* The Birds Christmas Carol by Kate Douglas Wiggin

     From IndieBound:

    This classic Christmas story by the author of REBECCA OF SUNNYBROOK FARM features a child as memorable and charitable as Dickens’s Tiny Tim. Born on Christmas Day, Carol is the Bird family’s special Christmas baby. As her tenth birthday approaches, declining health threatens young Carol’s life. Her only wish, however, is to plan an unforgettable Christmas celebration for the poor Ruggles children next door. Few characters have embodied the spirit of Christmas more fully than Carol Bird in this bittersweet holiday classic, which generations of readers have cherished for more than a hundred years.



    * The Very Best Hanukkah Gift by Joanne Rocklin

    * The Magic Menorah:  A Modern Chanukah Tale by Jane Breskin ZalbenThe Magic Menorah

    12 year old Stanley Green isn’t looking forward to  Chanukah and lots of chaos from relatives.  But when Stanley goes to the attic he finds an old menorah. When he cleans it up, he is greeted by a genie named Fishel who grants him three wishes.  As his wishes are “granted” he learns that he’s really had the happiness he was seeking all along.  Lots of details about the Chanukah holiday fill this story that is suitable as a read aloud or readers theater. ***


    * Hereville:  How Mirka Got Her Sword by Barry DeutschHereville: How Mirka Got Her Sword

    Eleven year old Mirka lives in Hereville - an Orthodox Jewish Community.  She’s strong-willed and not the least bit interested in knitting.  What she really wants is to fight dragons!

    Filled with witches, trolls, bullies and a pig, Hereville is a captivating story that readers will love. ***

    * Candlelight for Rebecca (American Girls Collection) by Jacqueline Dembar Greene

    * Penina Levine is a Potato Pancake by Rebecca O’Connell

    * How I saved Hanukkah by Amy Goldman Koss 



    * Kwanza:  Why We Celebrate it the Way We Do by Martin Hintz

    * Seven Spools of Thread by Angela Shelf Medearis 


    From IndieBound:

    In an African village live seven brothers who make family life miserable with their constant fighting. When their father dies, he leaves an unusual will: by sundown, the brothers must make gold out of seven spools of thread. If they fail, they will be turned out as beggars.


    I hope you find a wonderful book on this list perfect for sharing with the middle-grade readers you know!  Happy Holidays!

    Amie Borst is the mother of three daughters who are all growing up too quickly.  When she’s not spending time with them, she’s writing stories for them and other middle-grade readers.  She also eats way too much chocolate.  Visit her at http://amie-borst.com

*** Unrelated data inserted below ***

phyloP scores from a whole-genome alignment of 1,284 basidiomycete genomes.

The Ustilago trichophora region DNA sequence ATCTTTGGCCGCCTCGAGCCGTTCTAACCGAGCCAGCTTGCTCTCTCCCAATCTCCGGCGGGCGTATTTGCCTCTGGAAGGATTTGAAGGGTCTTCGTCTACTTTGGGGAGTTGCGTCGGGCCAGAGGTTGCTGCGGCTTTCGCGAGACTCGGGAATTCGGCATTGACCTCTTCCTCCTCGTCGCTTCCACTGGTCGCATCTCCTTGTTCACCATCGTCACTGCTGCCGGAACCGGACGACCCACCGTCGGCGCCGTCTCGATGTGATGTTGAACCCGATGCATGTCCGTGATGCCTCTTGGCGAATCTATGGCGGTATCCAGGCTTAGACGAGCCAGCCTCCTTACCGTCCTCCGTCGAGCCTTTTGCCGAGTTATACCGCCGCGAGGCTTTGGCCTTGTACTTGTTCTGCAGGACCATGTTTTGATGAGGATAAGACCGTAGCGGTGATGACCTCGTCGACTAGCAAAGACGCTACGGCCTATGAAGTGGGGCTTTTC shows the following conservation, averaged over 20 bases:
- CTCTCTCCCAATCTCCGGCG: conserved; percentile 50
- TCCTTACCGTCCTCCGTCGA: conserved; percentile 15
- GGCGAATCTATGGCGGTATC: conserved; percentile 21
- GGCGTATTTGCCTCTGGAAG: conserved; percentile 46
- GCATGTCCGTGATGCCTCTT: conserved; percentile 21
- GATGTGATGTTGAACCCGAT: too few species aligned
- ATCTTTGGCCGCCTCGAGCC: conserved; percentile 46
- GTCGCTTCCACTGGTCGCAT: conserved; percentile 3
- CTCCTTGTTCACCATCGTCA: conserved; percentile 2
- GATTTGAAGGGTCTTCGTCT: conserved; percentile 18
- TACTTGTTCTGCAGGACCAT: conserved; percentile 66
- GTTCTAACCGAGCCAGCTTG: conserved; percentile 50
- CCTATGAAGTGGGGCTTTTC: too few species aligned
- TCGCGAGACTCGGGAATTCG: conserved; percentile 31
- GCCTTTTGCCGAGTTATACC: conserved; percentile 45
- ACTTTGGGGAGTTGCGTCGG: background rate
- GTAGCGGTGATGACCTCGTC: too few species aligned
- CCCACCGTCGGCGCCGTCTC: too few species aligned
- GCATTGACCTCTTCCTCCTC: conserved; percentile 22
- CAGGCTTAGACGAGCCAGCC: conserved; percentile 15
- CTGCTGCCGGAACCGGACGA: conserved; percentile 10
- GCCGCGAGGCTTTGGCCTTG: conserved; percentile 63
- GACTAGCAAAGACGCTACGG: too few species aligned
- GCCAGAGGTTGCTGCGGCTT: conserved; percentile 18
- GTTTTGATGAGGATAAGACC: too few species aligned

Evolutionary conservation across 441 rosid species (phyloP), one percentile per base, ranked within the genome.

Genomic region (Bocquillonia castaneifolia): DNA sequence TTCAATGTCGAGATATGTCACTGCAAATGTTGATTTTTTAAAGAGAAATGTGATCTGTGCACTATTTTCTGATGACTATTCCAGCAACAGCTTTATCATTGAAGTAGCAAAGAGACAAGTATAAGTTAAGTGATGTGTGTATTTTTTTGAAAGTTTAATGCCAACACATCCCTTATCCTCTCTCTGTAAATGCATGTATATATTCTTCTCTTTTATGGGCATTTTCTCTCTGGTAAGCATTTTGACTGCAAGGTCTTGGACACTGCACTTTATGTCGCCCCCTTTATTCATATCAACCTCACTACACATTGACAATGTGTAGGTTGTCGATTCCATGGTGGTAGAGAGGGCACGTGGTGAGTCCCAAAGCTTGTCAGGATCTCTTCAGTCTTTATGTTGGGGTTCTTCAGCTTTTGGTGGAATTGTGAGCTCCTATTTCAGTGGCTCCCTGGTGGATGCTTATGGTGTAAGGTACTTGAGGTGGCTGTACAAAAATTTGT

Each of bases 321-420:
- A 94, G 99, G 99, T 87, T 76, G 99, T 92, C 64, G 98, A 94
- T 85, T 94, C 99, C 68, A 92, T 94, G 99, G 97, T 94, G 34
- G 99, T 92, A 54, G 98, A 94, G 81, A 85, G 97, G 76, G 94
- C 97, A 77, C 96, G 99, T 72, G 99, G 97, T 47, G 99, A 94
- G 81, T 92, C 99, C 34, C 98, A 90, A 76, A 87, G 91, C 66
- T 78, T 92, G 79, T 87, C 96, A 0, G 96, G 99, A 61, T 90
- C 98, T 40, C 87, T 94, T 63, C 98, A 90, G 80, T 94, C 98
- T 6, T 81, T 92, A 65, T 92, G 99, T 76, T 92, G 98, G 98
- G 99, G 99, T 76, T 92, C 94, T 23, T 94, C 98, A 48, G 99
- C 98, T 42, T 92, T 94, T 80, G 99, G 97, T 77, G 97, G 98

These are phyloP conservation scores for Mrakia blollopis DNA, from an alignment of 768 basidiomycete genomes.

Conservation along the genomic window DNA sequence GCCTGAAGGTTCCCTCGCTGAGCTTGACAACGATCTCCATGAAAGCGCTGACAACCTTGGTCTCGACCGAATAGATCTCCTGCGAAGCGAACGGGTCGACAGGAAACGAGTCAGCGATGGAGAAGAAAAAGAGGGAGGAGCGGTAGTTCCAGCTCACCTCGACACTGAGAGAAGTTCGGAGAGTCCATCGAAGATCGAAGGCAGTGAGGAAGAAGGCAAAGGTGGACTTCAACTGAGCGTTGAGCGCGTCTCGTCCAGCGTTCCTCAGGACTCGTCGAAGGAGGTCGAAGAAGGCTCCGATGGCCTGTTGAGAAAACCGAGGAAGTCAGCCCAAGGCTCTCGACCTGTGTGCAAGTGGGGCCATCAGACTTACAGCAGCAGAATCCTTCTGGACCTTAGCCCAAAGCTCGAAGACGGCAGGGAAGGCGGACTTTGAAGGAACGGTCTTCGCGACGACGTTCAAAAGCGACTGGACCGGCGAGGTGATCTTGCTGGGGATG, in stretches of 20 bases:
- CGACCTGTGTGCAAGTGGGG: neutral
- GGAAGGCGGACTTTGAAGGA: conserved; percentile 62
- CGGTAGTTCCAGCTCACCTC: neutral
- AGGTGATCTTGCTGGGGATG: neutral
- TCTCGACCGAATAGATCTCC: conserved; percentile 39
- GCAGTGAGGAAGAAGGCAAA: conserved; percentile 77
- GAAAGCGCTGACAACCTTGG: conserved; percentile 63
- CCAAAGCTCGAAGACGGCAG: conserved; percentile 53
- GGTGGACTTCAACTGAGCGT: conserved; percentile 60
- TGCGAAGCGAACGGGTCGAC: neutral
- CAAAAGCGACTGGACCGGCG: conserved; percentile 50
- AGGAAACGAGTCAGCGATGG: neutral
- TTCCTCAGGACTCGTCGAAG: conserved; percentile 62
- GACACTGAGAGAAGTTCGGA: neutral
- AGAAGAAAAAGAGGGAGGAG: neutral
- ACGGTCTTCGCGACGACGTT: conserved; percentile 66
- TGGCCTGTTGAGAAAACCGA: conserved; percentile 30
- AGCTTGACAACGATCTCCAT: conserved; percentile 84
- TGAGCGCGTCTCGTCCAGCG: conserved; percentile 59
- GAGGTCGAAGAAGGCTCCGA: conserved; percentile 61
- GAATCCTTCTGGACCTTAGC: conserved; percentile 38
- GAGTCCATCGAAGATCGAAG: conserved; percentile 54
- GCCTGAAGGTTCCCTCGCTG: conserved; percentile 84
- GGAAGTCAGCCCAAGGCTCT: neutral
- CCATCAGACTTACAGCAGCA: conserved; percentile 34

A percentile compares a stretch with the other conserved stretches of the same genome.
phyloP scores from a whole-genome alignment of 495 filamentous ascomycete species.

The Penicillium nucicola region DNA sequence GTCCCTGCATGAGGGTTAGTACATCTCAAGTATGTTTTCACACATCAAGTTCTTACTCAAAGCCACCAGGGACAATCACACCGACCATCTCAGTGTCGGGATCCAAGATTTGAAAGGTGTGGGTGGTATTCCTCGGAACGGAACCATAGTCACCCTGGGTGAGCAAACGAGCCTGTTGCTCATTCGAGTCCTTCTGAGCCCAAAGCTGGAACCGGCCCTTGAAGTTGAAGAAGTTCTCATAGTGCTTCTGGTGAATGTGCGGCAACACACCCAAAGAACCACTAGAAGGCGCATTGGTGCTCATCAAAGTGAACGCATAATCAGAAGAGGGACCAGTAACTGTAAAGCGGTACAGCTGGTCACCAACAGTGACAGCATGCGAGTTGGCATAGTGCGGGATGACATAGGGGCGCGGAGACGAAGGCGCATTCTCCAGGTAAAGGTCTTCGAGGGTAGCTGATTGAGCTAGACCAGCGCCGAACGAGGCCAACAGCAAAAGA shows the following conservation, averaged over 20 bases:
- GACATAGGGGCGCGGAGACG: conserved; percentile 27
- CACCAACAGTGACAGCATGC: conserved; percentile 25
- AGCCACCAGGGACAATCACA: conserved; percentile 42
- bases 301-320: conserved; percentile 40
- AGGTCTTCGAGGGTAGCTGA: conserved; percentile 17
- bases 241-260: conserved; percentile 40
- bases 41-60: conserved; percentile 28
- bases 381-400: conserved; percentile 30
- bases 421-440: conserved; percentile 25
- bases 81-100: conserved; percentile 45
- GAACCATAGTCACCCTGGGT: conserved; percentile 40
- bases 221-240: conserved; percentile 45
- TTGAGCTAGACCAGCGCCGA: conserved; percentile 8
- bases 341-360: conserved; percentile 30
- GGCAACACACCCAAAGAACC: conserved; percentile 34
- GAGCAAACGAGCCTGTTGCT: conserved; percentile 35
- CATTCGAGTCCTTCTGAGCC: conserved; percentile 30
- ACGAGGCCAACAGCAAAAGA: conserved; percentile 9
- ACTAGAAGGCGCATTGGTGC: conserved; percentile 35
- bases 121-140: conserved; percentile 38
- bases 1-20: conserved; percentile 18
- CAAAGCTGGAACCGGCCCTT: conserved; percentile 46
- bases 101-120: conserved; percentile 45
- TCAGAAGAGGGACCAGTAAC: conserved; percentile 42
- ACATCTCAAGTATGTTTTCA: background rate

1. Ciara Knight  •  Dec 10, 2010 @8:30 am

      Wow, so many great choices. I was just trying to think of a book to give as a gift. Perfect post for me today. :)

    2. Kyle  •  Dec 10, 2010 @10:08 am

      I love your list. During read aloud my class is enjoying “When Santa Fell to Earth” by Cornellia Funke. It is wonderful novel about kids believing in Santas, overcoming and dealing with bullies and disfuntional familes. You know life!

      Happy Holidays!

    3. Laura Marcella  •  Dec 10, 2010 @11:07 am

      These are terrific suggestions. Thanks for taking the time to put together this list!

    4. Rosanne Parry  •  Dec 10, 2010 @12:37 pm

      Great list Amie! Here are two of my favorites:

      Herhsel and the Hanukkah Goblins by Eric Kimmel, illus. by Trina Schart Hyman

      The Bakers Dozen: a St. Nicholas Tale by Aaron Shepard.

    5. Sydney Salter  •  Dec 10, 2010 @1:50 pm

      What a lovely tradition! Christmas isn’t Christmas without books under the tree!

    6. Karen Scott  •  Dec 10, 2010 @2:31 pm

      thanks for the list! Some great titles here, and some I know I need to add to my TBR list for myself if not for my kids!

    7. Amie Borst  •  Dec 10, 2010 @3:21 pm

      thanks all! glad you liked the list! and i hope you find something great to share with the middle-graders you know….or for yourself ;)

      roseanne- i almost added Hershel….but i thought it was more a chapter book…so i didn’t include it in the list….it looks like a great story!

      i also desperately wanted to include my all time favorite movie – A Christmas Story…but it was based on a collection of short stories entitled In God We Trust, All Others Pay Cash by Jean Shepherd and not a middle-grade book. bummer.

    8. JayBorst  •  Dec 10, 2010 @4:53 pm

      Wow! Great post. It is obvious a lot of time and research went into this. The best part is there is something for everybody regardless of background and you provide people an opportunity to start/add Christmas traditions to their family. Love you!

    9. Karen Schwartz  •  Dec 10, 2010 @5:35 pm

      I love your family tradition, Amie. I don’t know if this is too young for MG, but my 8 y.o. and I are reading Junie B. Jones Jingle Bells, Batman Smells (P.S. So Does May) and are hysterically laughing.

    10. Kenda  •  Dec 10, 2010 @8:52 pm

      What treasures these all seem to be–a few are familiar, but many are not–and I’d love to peek into the pages myself. Thanks so much for sharing such a great list. We, too, have a tradition of giving books at Christmas and now I have a new source to draw from. You’ve made my job easier :-)

    11. Mindy Alyse Weiss  •  Dec 11, 2010 @12:55 am

      Thanks for sharing this great list! I love how you included other holidays in addition to Christmas.

      Books definitely make great gifts. :)

    12. Amie Kaufman  •  Dec 12, 2010 @4:58 am

      What a beautiful tradition! I really look forward to being able to start traditions like that when I have my own family.

      For now… click. Click. Click. Lucky I read books like this myself!